Friday, June 1, 2007

Choices, choices

If all goes well, and the housing market in San Diego doesn't crash, and our land values aren't blighted by a casino, and all the planets align and we appease the proper gods, then in about three years we will be building our own home on our land in La Center, WA.

Building a home is a monumental undertaking, and even with several years to prepare, making choices is difficult.

We know where we want our home to go, and that's about it. The rest is still up in the air- lots of ideas but many decisions yet to make. Many of those decisions involve how green we want our home to be. Others revolve around what our home will look like.

I'll skip the tedious recitations of square footage and bathroom components to look at the ecological implications.

Unfortunately (and unfairly, it seems) green building is not cheap. Even is an area like the Northwest, where green products are widely available through business such as the Environmental Home Center in Seattle and Environmental Building Supplies in Portland, building a truly green home is still considered a luxury for the upper class.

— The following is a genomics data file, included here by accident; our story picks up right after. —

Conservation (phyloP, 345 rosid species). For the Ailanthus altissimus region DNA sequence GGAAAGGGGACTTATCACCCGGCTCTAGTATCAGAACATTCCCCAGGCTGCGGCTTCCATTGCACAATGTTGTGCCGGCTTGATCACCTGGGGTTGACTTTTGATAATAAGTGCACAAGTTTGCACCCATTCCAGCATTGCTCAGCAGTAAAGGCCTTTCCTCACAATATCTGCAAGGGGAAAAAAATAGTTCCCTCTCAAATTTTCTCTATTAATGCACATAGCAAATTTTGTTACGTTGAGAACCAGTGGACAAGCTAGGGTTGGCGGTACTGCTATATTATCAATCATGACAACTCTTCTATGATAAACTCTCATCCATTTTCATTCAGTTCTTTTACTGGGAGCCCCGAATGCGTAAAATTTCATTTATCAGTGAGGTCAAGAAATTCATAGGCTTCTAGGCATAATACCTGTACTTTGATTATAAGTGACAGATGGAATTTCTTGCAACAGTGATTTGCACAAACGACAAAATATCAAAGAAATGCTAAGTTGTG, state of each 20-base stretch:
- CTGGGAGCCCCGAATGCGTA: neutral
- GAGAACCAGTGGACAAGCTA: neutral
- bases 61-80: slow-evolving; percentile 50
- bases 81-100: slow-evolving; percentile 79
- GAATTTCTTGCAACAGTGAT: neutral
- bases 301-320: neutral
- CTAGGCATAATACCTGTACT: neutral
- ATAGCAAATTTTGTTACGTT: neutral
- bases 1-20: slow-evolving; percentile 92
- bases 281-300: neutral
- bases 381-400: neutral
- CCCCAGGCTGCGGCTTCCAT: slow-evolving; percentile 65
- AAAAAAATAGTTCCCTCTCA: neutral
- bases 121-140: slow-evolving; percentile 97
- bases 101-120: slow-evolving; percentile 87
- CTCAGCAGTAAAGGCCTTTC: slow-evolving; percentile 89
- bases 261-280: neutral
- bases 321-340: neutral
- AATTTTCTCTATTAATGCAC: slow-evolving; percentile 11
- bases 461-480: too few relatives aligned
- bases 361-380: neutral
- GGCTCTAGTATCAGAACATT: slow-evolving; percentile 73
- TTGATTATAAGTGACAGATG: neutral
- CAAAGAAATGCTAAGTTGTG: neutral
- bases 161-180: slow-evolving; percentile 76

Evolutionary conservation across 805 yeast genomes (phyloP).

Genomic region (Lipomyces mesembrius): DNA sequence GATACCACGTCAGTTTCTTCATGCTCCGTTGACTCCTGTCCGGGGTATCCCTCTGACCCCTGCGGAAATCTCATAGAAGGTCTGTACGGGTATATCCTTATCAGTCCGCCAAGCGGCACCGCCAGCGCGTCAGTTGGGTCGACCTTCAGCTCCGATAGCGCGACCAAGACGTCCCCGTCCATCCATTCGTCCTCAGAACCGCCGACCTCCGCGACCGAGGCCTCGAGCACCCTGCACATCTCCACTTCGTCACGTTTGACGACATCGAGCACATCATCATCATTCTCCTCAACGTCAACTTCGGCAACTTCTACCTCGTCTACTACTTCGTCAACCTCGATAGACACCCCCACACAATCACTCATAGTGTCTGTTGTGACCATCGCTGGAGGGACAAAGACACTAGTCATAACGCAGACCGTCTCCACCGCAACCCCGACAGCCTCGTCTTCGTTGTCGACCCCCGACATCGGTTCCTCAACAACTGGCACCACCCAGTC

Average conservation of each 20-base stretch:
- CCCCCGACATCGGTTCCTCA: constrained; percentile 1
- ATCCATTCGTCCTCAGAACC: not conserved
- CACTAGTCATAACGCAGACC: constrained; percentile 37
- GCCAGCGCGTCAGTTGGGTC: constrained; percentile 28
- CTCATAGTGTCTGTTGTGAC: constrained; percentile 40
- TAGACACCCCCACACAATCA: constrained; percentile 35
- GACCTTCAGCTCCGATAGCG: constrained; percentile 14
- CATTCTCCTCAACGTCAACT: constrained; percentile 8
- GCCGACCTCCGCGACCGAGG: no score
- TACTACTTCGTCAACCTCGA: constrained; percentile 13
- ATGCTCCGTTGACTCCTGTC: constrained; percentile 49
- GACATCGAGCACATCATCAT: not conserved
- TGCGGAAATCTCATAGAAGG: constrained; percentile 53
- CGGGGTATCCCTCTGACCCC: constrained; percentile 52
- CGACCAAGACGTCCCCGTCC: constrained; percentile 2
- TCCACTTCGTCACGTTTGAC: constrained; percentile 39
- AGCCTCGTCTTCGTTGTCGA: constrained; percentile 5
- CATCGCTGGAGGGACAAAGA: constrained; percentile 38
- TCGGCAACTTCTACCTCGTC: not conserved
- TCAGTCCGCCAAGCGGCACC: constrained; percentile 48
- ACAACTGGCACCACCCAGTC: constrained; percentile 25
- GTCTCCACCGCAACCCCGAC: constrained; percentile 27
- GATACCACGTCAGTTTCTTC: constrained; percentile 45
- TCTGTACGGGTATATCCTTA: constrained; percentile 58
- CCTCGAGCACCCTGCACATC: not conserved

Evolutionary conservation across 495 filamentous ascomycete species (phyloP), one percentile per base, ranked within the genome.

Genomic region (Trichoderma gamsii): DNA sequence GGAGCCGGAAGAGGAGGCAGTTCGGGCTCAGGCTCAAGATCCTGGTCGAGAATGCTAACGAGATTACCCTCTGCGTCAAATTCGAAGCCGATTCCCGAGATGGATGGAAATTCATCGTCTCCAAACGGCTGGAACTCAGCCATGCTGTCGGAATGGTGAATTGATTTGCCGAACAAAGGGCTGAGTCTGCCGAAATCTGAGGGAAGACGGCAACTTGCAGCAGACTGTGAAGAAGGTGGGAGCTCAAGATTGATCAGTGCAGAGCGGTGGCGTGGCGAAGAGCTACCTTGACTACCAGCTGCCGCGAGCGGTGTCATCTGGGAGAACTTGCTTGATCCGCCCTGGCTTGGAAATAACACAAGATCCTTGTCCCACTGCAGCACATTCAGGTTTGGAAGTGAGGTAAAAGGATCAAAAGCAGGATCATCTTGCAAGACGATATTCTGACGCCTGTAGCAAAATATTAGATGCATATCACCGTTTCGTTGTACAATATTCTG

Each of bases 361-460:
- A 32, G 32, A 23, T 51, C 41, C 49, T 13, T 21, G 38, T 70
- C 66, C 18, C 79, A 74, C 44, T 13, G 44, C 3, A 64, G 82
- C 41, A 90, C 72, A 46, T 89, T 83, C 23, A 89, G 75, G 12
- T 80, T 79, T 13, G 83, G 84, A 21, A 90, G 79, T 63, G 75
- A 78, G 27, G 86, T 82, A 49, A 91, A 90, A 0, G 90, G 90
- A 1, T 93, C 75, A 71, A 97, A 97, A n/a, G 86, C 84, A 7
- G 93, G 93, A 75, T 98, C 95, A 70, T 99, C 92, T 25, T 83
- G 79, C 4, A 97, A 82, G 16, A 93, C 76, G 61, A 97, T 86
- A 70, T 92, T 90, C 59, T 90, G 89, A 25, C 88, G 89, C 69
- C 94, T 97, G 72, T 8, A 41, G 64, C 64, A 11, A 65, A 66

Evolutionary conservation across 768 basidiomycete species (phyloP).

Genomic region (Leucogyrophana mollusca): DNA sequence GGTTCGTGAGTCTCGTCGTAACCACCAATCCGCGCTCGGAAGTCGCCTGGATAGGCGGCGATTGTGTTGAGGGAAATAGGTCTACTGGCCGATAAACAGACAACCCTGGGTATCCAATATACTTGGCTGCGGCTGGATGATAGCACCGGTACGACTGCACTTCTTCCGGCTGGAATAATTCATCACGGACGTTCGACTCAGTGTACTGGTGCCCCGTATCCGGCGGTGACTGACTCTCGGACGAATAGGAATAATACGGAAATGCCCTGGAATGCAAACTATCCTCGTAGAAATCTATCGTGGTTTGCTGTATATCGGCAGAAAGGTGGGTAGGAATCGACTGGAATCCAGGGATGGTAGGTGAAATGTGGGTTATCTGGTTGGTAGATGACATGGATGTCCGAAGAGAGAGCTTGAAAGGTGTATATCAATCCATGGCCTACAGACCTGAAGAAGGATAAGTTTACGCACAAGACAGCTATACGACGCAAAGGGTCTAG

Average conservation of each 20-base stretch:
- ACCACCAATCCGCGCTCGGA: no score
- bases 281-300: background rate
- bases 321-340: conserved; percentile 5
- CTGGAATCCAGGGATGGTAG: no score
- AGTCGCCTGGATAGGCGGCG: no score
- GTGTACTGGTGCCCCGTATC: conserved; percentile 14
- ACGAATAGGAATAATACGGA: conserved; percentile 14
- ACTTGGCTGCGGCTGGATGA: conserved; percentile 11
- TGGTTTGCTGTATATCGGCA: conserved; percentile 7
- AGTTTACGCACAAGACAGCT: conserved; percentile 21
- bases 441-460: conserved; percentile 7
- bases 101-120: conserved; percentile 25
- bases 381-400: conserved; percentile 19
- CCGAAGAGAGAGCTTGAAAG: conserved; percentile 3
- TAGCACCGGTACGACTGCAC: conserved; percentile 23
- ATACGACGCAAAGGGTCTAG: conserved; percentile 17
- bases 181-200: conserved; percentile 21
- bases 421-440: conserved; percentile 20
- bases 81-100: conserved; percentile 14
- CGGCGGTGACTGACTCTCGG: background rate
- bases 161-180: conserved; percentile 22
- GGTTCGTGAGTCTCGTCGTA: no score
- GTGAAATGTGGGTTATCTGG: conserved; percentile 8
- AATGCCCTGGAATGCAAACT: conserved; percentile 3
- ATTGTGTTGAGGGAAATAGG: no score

There are, of course, views to the contrary, and a lot depends on what your idea of "going green" is. Some practices- such as careful siting of the house and placement of windows to maximize passive solar capabilities- cost nothing extra. And some things- such as stone veneers rather than real stone- cost less.

But going the whole nine yards and being as green as you can- that'll cost ya. Recycled timbers? Much more than newly-harvested ones. Wood only from forests certified to use sustainable harvesting methods? Harder to find and more expensive. Plywood without harmful volatile compounds like formaldehyde? Yikes. Geothermal energy systems? Thousands of dollars more than conventional.

It shouldn't be that way- at least in my mind. Building green should be rewarded and be cheaper. In some ways there are rewards- such as tax breaks for using energy-efficient materials and technologies- but there aren't enough rewards yet for most people to consider all the available technologies to reduce our footprint on the planet.

Luckily, in many areas, interest in green building is growing. Hopefully, in a few years, the demand will lead to a drop in prices and an increase in available options...hopefully in time for building our house!

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